Fellas, here’s what you need to know about breastfeeding but never asked.
If you’re a breast man, pregnancy is better than Christmas. But this growth spurt isn’t solely for your viewing pleasure. Those mammaries are about to be put to work.
Back when breastfeeding was on the horizon, I sat quietly as The Wife attended how-to classes. I was there when a lactation consultant visited us in the hospital. I never asked any questions. I figured this was her time to gather information. I didn’t want to interrupt.
So, did I even need to be there? I called several lactation experts to find out what guys need to know about breastfeeding.
Extra set of ears – Every expert I spoke with said they preferred to have both mom and dad involved in breastfeeding classes. And while many expecting fathers sit quietly in the back of the room, that doesn’t mean they aren’t paying attention.
“They (dads) really are listening. They often hear more than moms do,” said Karen Bromberek, hospital lactation consultant.
Moms can be a physical and emotional wreck after childbirth. Thus, dads tend to pay closer attention to the advice of lactation consultants in the hospital. Those that retain the information can bring it home and relay it to the breastfeeding moms when things have calmed down, she said.
But don’t think you have to take it all in. Most hospitals send new parents home with plenty of info on breastfeeding. Gobs of info is also available online. Just don’t search for “breastfeeding men” unless you want to be truly horrified.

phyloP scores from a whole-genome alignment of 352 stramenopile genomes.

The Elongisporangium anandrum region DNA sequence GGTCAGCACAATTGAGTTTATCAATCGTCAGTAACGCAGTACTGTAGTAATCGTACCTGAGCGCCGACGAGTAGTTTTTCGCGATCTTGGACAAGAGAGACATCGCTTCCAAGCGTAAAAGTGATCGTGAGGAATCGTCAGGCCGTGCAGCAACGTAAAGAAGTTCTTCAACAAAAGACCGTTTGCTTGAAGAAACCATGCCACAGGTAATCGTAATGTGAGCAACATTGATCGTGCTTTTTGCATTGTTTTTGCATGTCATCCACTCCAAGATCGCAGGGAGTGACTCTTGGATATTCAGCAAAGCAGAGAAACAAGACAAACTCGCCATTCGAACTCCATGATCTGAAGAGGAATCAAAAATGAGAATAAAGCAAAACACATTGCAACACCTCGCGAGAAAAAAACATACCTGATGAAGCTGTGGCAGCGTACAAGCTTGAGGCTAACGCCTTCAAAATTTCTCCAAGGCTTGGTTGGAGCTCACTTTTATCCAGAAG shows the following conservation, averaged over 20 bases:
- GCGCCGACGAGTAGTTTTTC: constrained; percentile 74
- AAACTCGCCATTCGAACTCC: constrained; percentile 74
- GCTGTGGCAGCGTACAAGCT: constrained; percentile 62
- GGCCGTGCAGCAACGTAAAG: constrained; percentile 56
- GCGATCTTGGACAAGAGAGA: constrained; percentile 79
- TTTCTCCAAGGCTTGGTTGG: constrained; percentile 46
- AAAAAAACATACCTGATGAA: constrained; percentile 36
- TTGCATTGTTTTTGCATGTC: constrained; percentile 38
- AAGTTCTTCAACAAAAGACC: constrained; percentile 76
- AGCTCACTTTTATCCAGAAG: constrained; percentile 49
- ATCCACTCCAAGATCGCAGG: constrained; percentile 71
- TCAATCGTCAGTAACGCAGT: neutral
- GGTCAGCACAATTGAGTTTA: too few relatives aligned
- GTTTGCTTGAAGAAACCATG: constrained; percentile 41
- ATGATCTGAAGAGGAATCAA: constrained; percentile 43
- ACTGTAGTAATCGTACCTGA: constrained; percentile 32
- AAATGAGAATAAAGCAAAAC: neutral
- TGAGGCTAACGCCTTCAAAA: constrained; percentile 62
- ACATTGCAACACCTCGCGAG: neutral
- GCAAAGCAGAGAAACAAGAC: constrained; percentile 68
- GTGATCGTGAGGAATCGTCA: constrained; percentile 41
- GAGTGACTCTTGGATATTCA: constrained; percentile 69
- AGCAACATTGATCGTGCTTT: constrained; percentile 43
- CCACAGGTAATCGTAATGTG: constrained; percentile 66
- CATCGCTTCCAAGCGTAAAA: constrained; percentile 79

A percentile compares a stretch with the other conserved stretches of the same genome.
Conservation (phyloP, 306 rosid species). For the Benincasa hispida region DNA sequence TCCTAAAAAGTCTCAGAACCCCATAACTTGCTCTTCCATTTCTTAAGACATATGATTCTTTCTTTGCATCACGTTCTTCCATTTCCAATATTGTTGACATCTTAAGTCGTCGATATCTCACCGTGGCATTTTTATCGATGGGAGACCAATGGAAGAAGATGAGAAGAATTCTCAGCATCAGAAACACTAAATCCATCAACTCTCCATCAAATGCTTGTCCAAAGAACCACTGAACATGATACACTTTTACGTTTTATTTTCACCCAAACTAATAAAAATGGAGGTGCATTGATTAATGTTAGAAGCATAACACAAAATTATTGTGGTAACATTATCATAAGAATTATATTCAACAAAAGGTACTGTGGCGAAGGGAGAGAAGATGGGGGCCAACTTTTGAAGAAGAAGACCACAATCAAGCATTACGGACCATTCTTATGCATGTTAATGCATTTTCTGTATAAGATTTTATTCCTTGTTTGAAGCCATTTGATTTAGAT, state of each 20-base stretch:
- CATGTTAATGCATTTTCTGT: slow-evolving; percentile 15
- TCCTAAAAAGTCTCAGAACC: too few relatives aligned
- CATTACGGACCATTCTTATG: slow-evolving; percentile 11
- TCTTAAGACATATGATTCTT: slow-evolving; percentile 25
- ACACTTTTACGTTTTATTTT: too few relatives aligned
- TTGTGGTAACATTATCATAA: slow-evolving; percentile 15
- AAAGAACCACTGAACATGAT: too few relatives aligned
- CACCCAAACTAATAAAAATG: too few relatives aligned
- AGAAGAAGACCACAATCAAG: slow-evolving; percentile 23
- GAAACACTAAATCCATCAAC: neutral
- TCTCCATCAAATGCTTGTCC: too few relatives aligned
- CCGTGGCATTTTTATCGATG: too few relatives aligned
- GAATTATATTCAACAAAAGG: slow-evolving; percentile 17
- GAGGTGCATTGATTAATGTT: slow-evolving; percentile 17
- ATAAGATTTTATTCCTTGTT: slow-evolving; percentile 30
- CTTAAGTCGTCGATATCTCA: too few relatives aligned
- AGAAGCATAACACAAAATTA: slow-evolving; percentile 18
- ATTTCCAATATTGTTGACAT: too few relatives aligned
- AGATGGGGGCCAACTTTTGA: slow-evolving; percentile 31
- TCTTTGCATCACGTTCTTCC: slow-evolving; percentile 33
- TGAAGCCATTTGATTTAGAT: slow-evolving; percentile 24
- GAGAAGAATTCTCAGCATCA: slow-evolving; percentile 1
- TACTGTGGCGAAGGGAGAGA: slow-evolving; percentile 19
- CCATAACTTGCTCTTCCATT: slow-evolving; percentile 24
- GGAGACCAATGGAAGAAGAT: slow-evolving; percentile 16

Extra set of hands – Moms have their hands full while breastfeeding. Dads can show their support by being an extra set of hands. Helping with positioning of the baby, keeping a feeding/napping/pooping log book, and occupying older siblings is a big help.
“Studies have shown that if dads are supportive of breastfeeding, the woman is more likely to breastfeed longer or try breastfeeding if they are unsure,” said Assunta Osterholt, an independent lactation consultant and doula.
Set the table – Men may not be able to make the meal when it comes to breastfeeding, but we certainly can set the table. Burping the baby after feedings, changing diapers, giving baths, dressing the baby, and making meals for mom is another way to encourage breastfeeding.
Lactation takes a lot out of moms – literally and figuratively. Pitching in with these ancillary chores is a big help.
Coach ejected – As difficult as it sounds, mom needs a cheerleader more than a coach right now. Encourage her. Compliment her often. But don’t become the Bobby Knight of boobs.
“Sometimes it is the dad who wants the baby to be breastfed and the mom doesn’t,” Bromberek said.
Parents need to be on the same page when it comes to breastfeeding. Pushing her to do something she doesn’t want to do is only going to backfire.
Run interference – Many breastfeeding moms complain about dirty looks from passersby or being subjected to negative comments, said Eileen Murphy, hospital lactation consultant in Chicago.
“I think dads just need to totally support the mom’s efforts, because so many other people are not,” Murphy said.
Such instances can be an opportunity for dads to step up. Have a couple of fast facts on hand and be ready to rattle them off to naysayers. Here’s a couple.
- The American Academy of Pediatrics recommends breastfeeding for at least the first year of life.
- Babies breastfed for at least 6 months have fewer ear infections, urinary tract infections and allergies than artificially fed babies.
And, that’s just some of the benefits. Another is that this baby is going to be seeing a lot more of mom’s chest than dad for quite some time. Try not to be jealous.
Image by Olivier Hodac
Howard Ludwig is a former business writer who traded his reporter’s notebook for a diaper bag, becoming a stay-at-home dad.